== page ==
The role of land-ocean carbon export in emitting greenhouse gasses highlighted
This week, scientists from the NOC attended the annual ICOS Science Conference, which brought together over 1000 researchers working to measure greenhouse gas emissions across Europe.
In one of the sessions NOC scientists highlighted the significant, yet under-studied, role of land-ocean carbon export in greenhouse gas emissions.
Chaired by NOC scientist Dr Daniel Mayor and joint NOC/NORCE scientist Professor Richard Sanders, many of the presentations showcased results from the NOC-led LOCATE project. LOCATE was an ambitious project covering around 50% of the landmass of Great Britain for a whole year and demonstrating the feasibility of landmass scale, cooperative monitoring of land-ocean carbon export. The project delivered new, quantitative understanding of country-scale carbon fluxes and the processes that control them. An important conclusion was that human activities on land exert a significant control on both the quantity and type of carbon entering the aquatic system, and what happens to it once it is there.
NOC land-ocean biogeochemist, Stacey Felgate, built on these findings to present a blueprint for a new pan-European aquatic carbon monitoring network. This network would greatly improve our understanding of how human activities influence the ocean, and would improve our ability to accurately quantify continent scale greenhouse emissions. It is the result of a four year multi-institute collaboration led by NOC’s Daniel Mayor, and involving over 30 scientists from across Europe, each an expert on one aspect of the complex range of aquatic systems that transfer carbon from land to the open ocean. These aquatic systems include streams, lakes, rivers, estuaries, wetlands, and shelf seas.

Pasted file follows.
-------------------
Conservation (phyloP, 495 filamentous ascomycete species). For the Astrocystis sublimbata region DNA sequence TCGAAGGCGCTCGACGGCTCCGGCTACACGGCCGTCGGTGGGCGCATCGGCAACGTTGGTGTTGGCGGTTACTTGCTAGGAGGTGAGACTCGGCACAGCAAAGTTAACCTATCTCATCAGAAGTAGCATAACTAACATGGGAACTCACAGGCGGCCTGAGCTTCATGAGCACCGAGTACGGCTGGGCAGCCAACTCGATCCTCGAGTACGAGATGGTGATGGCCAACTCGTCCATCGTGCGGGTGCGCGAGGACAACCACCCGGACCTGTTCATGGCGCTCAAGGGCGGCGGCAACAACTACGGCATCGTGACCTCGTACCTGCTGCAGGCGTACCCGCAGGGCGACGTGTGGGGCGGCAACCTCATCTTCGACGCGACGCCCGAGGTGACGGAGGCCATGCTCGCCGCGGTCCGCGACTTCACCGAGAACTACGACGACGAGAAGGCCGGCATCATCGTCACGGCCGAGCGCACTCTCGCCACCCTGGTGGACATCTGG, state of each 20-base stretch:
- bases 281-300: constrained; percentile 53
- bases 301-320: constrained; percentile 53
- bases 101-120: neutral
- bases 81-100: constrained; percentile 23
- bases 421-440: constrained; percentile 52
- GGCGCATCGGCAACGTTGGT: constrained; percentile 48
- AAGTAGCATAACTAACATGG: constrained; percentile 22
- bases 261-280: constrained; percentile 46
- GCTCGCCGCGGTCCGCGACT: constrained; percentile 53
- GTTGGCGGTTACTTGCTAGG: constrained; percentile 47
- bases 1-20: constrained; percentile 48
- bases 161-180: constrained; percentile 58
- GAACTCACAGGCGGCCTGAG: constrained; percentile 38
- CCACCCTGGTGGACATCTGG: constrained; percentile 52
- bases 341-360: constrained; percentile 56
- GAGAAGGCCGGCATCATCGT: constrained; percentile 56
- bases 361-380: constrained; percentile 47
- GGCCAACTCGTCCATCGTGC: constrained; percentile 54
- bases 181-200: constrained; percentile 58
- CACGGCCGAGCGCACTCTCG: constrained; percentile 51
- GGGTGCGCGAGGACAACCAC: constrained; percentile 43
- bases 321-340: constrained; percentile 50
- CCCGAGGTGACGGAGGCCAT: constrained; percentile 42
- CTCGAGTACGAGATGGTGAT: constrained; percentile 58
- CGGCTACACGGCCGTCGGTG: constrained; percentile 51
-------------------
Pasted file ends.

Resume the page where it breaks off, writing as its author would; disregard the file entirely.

Stacey Felgate said “For more than 5 years, NOC scientists have been working to establish the importance of land – ocean carbon export, on the marine environment, and the global carbon cycle and climate system. Studying such a diverse range of environments is only possible through collaboration across many disciplines, and it’s really exciting to see a community of researchers with an appetite for this kind of multi-disciplinary research evolving.”
In his role as director of the ICOS Ocean’s Thematic Centre, Richard Sanders also presented an ambitious plan for a well-funded ‘digital ocean’. Richard called for investment in a monitoring network that can deliver near real-time ocean measurements, akin to today’s meteorological weather stations. This would allow real-time forecasting of the ocean carbon sink and rapid reporting to the global organisations responsible for setting climate targets.
Catch-up on the ICOS conference on twitter using #ICOS2020SC